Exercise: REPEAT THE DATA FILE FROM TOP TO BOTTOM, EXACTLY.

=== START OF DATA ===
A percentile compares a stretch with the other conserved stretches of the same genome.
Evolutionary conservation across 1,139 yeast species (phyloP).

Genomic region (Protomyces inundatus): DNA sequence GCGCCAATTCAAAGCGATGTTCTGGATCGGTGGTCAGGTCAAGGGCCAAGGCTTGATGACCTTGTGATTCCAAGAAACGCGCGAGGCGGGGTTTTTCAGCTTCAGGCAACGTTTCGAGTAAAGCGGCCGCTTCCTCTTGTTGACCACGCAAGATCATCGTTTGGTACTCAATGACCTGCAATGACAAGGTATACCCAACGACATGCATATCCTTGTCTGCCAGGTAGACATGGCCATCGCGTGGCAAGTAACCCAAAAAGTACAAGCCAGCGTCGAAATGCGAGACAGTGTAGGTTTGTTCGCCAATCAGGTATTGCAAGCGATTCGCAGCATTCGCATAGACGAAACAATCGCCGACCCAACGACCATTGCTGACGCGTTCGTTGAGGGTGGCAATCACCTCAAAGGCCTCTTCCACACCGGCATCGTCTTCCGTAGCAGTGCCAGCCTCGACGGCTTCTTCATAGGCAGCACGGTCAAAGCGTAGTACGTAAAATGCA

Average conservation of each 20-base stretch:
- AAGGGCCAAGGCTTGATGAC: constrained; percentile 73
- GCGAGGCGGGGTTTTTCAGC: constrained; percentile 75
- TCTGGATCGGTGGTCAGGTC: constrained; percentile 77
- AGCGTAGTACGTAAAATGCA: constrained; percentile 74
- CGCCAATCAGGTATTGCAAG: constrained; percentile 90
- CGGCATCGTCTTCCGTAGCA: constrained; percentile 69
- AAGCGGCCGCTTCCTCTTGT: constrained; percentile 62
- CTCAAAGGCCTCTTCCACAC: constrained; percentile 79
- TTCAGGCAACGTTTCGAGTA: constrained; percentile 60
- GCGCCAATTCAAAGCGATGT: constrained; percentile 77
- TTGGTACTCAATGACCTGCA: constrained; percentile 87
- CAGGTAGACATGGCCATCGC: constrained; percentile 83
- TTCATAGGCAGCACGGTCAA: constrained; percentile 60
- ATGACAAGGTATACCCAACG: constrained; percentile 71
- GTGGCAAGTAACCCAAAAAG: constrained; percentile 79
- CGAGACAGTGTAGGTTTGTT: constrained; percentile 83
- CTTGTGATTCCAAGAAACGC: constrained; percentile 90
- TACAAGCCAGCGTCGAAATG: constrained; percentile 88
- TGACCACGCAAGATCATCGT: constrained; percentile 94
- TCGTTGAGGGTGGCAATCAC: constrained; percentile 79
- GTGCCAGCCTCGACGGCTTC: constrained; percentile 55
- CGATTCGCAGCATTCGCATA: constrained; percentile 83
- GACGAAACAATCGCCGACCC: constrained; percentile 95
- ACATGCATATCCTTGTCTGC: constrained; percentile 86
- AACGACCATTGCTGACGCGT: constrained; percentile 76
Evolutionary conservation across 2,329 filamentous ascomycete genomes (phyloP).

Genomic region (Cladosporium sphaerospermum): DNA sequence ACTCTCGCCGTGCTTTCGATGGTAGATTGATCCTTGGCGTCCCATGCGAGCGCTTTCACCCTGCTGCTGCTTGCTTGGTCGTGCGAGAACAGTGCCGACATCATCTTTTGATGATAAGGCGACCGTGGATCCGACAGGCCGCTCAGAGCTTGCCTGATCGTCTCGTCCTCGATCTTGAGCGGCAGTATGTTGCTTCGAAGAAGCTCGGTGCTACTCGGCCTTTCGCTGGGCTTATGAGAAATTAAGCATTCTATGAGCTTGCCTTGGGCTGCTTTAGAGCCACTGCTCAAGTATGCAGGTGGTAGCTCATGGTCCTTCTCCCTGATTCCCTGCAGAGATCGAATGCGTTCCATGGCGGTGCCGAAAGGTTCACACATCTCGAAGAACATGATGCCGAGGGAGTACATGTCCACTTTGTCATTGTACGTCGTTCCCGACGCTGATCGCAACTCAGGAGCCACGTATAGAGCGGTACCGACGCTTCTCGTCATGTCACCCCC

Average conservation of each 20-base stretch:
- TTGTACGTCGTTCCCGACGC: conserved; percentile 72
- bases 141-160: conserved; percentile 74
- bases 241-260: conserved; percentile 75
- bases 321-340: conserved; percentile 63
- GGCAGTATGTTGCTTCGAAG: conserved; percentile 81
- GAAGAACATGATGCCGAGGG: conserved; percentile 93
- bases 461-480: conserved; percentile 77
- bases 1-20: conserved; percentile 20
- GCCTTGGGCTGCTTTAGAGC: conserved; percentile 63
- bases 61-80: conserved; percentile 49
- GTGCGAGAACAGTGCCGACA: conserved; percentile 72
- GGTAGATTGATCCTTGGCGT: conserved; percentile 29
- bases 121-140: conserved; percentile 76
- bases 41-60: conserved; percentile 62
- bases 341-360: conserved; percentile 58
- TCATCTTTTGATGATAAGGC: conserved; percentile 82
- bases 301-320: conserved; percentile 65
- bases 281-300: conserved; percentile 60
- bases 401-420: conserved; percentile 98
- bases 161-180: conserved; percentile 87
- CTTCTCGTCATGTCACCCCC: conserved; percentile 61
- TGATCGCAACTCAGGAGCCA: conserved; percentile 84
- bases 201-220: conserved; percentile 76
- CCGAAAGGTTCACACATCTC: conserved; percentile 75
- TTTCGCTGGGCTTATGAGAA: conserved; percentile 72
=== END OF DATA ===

A percentile compares a stretch with the other conserved stretches of the same genome.
Evolutionary conservation across 1,139 yeast species (phyloP).

Genomic region (Protomyces inundatus): DNA sequence GCGCCAATTCAAAGCGATGTTCTGGATCGGTGGTCAGGTCAAGGGCCAAGGCTTGATGACCTTGTGATTCCAAGAAACGCGCGAGGCGGGGTTTTTCAGCTTCAGGCAACGTTTCGAGTAAAGCGGCCGCTTCCTCTTGTTGACCACGCAAGATCATCGTTTGGTACTCAATGACCTGCAATGACAAGGTATACCCAACGACATGCATATCCTTGTCTGCCAGGTAGACATGGCCATCGCGTGGCAAGTAACCCAAAAAGTACAAGCCAGCGTCGAAATGCGAGACAGTGTAGGTTTGTTCGCCAATCAGGTATTGCAAGCGATTCGCAGCATTCGCATAGACGAAACAATCGCCGACCCAACGACCATTGCTGACGCGTTCGTTGAGGGTGGCAATCACCTCAAAGGCCTCTTCCACACCGGCATCGTCTTCCGTAGCAGTGCCAGCCTCGACGGCTTCTTCATAGGCAGCACGGTCAAAGCGTAGTACGTAAAATGCA

Average conservation of each 20-base stretch:
- AAGGGCCAAGGCTTGATGAC: constrained; percentile 73
- GCGAGGCGGGGTTTTTCAGC: constrained; percentile 75
- TCTGGATCGGTGGTCAGGTC: constrained; percentile 77
- AGCGTAGTACGTAAAATGCA: constrained; percentile 74
- CGCCAATCAGGTATTGCAAG: constrained; percentile 90
- CGGCATCGTCTTCCGTAGCA: constrained; percentile 69
- AAGCGGCCGCTTCCTCTTGT: constrained; percentile 62
- CTCAAAGGCCTCTTCCACAC: constrained; percentile 79
- TTCAGGCAACGTTTCGAGTA: constrained; percentile 60
- GCGCCAATTCAAAGCGATGT: constrained; percentile 77
- TTGGTACTCAATGACCTGCA: constrained; percentile 87
- CAGGTAGACATGGCCATCGC: constrained; percentile 83
- TTCATAGGCAGCACGGTCAA: constrained; percentile 60
- ATGACAAGGTATACCCAACG: constrained; percentile 71
- GTGGCAAGTAACCCAAAAAG: constrained; percentile 79
- CGAGACAGTGTAGGTTTGTT: constrained; percentile 83
- CTTGTGATTCCAAGAAACGC: constrained; percentile 90
- TACAAGCCAGCGTCGAAATG: constrained; percentile 88
- TGACCACGCAAGATCATCGT: constrained; percentile 94
- TCGTTGAGGGTGGCAATCAC: constrained; percentile 79
- GTGCCAGCCTCGACGGCTTC: constrained; percentile 55
- CGATTCGCAGCATTCGCATA: constrained; percentile 83
- GACGAAACAATCGCCGACCC: constrained; percentile 95
- ACATGCATATCCTTGTCTGC: constrained; percentile 86
- AACGACCATTGCTGACGCGT: constrained; percentile 76
Evolutionary conservation across 2,329 filamentous ascomycete genomes (phyloP).

Genomic region (Cladosporium sphaerospermum): DNA sequence ACTCTCGCCGTGCTTTCGATGGTAGATTGATCCTTGGCGTCCCATGCGAGCGCTTTCACCCTGCTGCTGCTTGCTTGGTCGTGCGAGAACAGTGCCGACATCATCTTTTGATGATAAGGCGACCGTGGATCCGACAGGCCGCTCAGAGCTTGCCTGATCGTCTCGTCCTCGATCTTGAGCGGCAGTATGTTGCTTCGAAGAAGCTCGGTGCTACTCGGCCTTTCGCTGGGCTTATGAGAAATTAAGCATTCTATGAGCTTGCCTTGGGCTGCTTTAGAGCCACTGCTCAAGTATGCAGGTGGTAGCTCATGGTCCTTCTCCCTGATTCCCTGCAGAGATCGAATGCGTTCCATGGCGGTGCCGAAAGGTTCACACATCTCGAAGAACATGATGCCGAGGGAGTACATGTCCACTTTGTCATTGTACGTCGTTCCCGACGCTGATCGCAACTCAGGAGCCACGTATAGAGCGGTACCGACGCTTCTCGTCATGTCACCCCC

Average conservation of each 20-base stretch:
- TTGTACGTCGTTCCCGACGC: conserved; percentile 72
- bases 141-160: conserved; percentile 74
- bases 241-260: conserved; percentile 75
- bases 321-340: conserved; percentile 63
- GGCAGTATGTTGCTTCGAAG: conserved; percentile 81
- GAAGAACATGATGCCGAGGG: conserved; percentile 93
- bases 461-480: conserved; percentile 77
- bases 1-20: conserved; percentile 20
- GCCTTGGGCTGCTTTAGAGC: conserved; percentile 63
- bases 61-80: conserved; percentile 49
- GTGCGAGAACAGTGCCGACA: conserved; percentile 72
- GGTAGATTGATCCTTGGCGT: conserved; percentile 29
- bases 121-140: conserved; percentile 76
- bases 41-60: conserved; percentile 62
- bases 341-360: conserved; percentile 58
- TCATCTTTTGATGATAAGGC: conserved; percentile 82
- bases 301-320: conserved; percentile 65
- bases 281-300: conserved; percentile 60
- bases 401-420: conserved; percentile 98
- bases 161-180: conserved; percentile 87
- CTTCTCGTCATGTCACCCCC: conserved; percentile 61
- TGATCGCAACTCAGGAGCCA: conserved; percentile 84
- bases 201-220: conserved; percentile 76
- CCGAAAGGTTCACACATCTC: conserved; percentile 75
- TTTCGCTGGGCTTATGAGAA: conserved; percentile 72